Posted 04 May 2004 - 09:38 AM
I have to second the B12 reccommendation but I would reccommend once every 2 weeks at a minimum. B12 has a relatively short half-life and is in and out of the body pretty quick. Also if possible, do the shots yourself. They are easy and pretty painless. You can do them subcutaneous with an insulin pin or intramuscular. Here in Canada you can buy B12 over the counter at any pharmacy without a script. I have seen some websites in the U.S that sell it as well.
B12 is great for energy, digestion, and appetite among other things.
Posted 04 May 2004 - 10:00 AM
Posted 04 May 2004 - 10:21 AM
Posted 04 May 2004 - 11:23 AM
The only other thing you can do is avoid processed products as much as possible and never eat out. Something like 20 percent of processed products that a manufacturer thinks are gluten-free actually have gluten, according to a recent study, and contamination in a restaurant is inevitable.
Personally, I avoid the types of products that seem MOST likely to be contaminated (such as cereals or flours made in a facility with flour) and choose restaurants carefully because I refuse to spend the rest of my life shut in my house like a hermit.
Posted 04 May 2004 - 11:41 AM
The only way you can be 100% sure is to either only eat "whole foods" like fresh veggies & fruits or meat/poultry/fish (and those you would pretty much have to hunt or raise yourself to guarantee something wasn't added later!). Anything else that is manufactured or packaged is suspect, but that does not mean you can't eat it. Just try to stick to the basics as much as possible. The more ingredients a product has the higher the chance of it having something suspicious in it.
And you are right, some of the customer service reps know even less about their products than we do. Most don't even seem to know what gluten is. And it seems to me that they just read the list of ingredients for that product and because it doesn't say "gluten" on it, they say it is gluten free. It is most important that you educate yourself, and also pay attention to what others are saying. I had one customer service rep tell me their digestive enzymes were gluten-free in the US even though it listed barley on the label (their Canada product is gluten-free and I wanted to know if I could buy it and ship it to the US!). She insisted they were the same product and would not listed to me about the barley. I never got a reply back about the Canada product and went with a different company for digestive enzymes.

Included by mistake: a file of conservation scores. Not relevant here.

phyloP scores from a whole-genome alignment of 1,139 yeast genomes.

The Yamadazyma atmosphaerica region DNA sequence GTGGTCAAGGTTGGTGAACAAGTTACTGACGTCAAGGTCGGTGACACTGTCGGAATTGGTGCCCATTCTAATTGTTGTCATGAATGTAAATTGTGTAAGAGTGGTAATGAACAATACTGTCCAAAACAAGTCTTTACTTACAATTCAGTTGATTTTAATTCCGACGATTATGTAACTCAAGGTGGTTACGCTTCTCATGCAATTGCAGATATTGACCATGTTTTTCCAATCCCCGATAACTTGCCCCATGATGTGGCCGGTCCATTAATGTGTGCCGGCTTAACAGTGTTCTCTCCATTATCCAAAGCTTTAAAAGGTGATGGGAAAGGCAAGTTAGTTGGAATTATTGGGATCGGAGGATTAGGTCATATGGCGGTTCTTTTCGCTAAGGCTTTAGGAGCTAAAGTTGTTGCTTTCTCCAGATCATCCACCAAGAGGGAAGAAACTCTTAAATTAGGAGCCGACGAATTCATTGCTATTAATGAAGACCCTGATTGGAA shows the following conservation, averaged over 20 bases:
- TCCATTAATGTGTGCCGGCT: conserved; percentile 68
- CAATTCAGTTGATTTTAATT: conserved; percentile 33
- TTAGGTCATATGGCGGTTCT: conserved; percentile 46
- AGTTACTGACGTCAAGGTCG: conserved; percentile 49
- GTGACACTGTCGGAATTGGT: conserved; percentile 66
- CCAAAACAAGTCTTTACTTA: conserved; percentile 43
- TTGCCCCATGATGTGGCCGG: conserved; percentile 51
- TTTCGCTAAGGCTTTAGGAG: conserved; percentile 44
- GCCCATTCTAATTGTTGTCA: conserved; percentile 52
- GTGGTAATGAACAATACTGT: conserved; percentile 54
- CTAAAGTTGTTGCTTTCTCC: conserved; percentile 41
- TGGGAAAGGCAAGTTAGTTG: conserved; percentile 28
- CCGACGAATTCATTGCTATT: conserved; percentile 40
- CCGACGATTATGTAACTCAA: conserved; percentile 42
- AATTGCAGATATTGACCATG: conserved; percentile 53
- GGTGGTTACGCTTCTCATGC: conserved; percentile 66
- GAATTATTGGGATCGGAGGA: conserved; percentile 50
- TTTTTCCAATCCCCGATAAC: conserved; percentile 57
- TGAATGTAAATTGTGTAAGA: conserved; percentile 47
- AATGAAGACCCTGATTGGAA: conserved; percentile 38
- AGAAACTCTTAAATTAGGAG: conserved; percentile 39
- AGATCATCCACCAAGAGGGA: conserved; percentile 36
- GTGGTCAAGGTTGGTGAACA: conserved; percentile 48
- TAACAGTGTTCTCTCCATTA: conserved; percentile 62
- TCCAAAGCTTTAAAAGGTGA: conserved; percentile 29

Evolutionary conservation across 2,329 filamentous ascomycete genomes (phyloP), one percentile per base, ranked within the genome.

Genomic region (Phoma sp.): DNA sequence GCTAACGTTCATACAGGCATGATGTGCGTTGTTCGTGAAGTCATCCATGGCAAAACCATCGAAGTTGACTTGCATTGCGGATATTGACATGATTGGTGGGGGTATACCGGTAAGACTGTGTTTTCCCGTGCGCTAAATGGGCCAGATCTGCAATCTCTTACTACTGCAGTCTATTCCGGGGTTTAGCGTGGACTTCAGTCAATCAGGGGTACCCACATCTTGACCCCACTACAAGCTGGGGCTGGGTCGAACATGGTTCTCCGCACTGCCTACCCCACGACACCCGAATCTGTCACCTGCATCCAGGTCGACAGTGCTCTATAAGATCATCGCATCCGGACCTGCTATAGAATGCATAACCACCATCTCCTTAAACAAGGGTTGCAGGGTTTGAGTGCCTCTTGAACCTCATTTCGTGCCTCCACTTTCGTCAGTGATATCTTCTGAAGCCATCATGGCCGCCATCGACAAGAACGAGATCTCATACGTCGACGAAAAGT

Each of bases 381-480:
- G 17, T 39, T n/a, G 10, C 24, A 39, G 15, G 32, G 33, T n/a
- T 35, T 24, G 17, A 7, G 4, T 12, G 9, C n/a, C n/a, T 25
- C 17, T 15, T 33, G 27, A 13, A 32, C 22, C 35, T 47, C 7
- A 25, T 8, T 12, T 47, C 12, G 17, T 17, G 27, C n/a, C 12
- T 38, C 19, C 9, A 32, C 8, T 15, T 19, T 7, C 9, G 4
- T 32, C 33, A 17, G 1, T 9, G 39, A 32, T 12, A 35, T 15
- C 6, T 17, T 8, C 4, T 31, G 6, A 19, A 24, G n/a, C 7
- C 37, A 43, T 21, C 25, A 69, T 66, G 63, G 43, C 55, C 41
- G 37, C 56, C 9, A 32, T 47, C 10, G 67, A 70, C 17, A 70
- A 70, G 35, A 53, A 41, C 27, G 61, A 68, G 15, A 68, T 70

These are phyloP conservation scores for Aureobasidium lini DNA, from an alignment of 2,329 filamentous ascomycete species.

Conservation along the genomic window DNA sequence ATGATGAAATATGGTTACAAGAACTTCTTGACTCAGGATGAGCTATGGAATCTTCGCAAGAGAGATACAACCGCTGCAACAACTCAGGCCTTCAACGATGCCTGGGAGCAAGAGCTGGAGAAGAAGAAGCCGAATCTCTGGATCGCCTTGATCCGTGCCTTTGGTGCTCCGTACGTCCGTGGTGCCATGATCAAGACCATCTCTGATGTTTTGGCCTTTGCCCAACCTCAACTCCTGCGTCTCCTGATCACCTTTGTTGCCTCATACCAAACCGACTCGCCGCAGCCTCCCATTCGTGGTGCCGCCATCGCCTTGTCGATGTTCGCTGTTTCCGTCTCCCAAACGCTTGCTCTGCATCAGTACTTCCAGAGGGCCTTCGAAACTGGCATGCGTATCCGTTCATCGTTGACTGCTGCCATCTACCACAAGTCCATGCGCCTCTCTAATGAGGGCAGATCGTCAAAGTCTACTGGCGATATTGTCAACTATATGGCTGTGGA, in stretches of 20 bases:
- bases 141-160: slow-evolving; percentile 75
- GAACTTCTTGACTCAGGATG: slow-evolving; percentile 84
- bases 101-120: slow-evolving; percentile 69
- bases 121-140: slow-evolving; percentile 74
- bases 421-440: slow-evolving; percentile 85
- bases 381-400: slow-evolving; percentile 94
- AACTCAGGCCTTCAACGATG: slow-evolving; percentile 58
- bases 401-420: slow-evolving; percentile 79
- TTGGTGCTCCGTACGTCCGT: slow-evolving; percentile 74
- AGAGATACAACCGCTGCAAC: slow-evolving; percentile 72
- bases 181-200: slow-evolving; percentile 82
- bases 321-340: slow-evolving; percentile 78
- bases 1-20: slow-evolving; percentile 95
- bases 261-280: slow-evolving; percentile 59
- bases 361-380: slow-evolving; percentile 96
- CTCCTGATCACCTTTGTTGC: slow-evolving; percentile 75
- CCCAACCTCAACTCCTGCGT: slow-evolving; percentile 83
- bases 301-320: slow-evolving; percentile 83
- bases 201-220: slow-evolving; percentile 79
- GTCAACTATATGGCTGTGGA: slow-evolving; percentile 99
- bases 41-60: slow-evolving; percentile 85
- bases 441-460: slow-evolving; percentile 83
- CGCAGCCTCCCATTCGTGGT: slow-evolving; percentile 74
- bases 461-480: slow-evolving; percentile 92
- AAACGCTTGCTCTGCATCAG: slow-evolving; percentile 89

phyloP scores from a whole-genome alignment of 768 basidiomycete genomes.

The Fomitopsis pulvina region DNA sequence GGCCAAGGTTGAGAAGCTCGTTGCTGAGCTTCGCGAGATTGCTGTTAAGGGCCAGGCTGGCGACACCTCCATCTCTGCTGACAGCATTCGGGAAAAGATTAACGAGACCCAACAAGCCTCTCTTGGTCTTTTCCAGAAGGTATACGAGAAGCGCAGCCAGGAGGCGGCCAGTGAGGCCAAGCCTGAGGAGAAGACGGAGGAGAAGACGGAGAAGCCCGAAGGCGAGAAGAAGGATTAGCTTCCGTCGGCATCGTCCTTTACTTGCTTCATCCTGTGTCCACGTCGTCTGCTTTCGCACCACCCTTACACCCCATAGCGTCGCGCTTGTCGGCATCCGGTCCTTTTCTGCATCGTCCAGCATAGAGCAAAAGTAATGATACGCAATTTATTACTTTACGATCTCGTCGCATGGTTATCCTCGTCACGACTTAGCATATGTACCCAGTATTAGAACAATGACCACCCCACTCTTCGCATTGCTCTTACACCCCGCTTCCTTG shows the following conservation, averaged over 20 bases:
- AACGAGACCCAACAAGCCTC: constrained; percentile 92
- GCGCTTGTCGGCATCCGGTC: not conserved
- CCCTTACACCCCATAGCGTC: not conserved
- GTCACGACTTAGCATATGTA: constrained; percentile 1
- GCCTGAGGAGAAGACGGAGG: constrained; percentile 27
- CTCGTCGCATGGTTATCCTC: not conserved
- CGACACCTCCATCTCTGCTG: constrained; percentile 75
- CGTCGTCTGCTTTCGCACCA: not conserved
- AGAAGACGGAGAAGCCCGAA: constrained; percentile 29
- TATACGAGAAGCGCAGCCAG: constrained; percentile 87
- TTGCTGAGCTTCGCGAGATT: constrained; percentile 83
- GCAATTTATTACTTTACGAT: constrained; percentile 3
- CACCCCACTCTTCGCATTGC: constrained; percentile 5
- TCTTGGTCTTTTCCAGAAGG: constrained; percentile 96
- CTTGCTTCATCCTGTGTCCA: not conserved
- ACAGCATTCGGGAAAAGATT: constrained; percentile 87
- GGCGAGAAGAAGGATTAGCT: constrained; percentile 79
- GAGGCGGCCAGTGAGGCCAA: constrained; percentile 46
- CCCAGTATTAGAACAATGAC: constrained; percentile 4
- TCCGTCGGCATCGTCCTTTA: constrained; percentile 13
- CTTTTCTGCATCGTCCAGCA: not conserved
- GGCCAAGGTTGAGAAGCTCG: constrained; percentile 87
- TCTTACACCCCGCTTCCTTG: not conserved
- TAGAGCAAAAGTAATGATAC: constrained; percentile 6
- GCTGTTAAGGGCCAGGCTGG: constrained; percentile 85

Sorry for rambling. I hope you are doing better.
Mariann, gluten intolerant and mother of 3 gluten intolerant children
Posted 04 May 2004 - 02:32 PM
Posted 04 May 2004 - 06:19 PM
Posted 05 May 2004 - 05:52 AM
Posted 05 May 2004 - 07:10 AM
You mentioned that you saw a big change in symptoms when you switched from Synthroid to Levoxyl. My understanding is that Synthroid IS gluten free, no? SInce I also take it daily I am interested in that question, but also in what exactly you experienced in the way of symptom change with Levoxyl. Thanks.
Posted 05 May 2004 - 07:34 AM
The Lord bless you and keep you; the Lord make His face shine upon you and be gracious to you." Numbers 6:24-25
Posted 05 May 2004 - 02:25 PM
Posted 05 May 2004 - 04:20 PM
Posted 06 May 2004 - 09:06 AM
I contacted Abbott Labs directly to inquire about there ingredients. The individuals I spoke with told me that the suppliers of their ingredients all claim that they are gluten free but they (Abbott labs) do not independently test for gluten. Levoxyl is essentially the same drug but with different fillers. I switched and have noticed a change. For example, when using Synthroid I had little or no control over my frequent bathroom visits in the morning. Now for the most part, I have more control over when I go and the frequency has diminished. I might be "ultra" sensative to even the slightest amount of gluten? But I have noticed a difference. Also, my philosophy toward companies has changed substantially over time. It is my personal opinion that if a company responds to a gluten inquiry without 100% certainty, than they really arn't guaranteeing anything. I read replies from various food manufacturers that state that they do x y and z to prevent gluten from getting into their products. But at the same time, they won't tell you that there products are 100% gluten free. I put two and two together and assume that at one time or another, I'll probably ingest gluten when consuming their products.
I hope this is helpful. If nothing else, It might be beneficial to give Levoxyl a try if you are experiencing negative symptoms.
Have a good one,
Posted 06 May 2004 - 09:39 AM
The companies that tell you the product is not formulated to have gluten but they don't guarantee what comes from their suppliers, are simply telling you the whole truth. Unless the company has complete control of every single thing that goes into every single ingredient in a product, there's simply no way to truthfully guarantee no molecules of gluten whatsoever.
I listen to what a company says and what others who have used the product say and then make a judgment. Otherwise I'd go insane worrying about gluten, and I refuse to do that.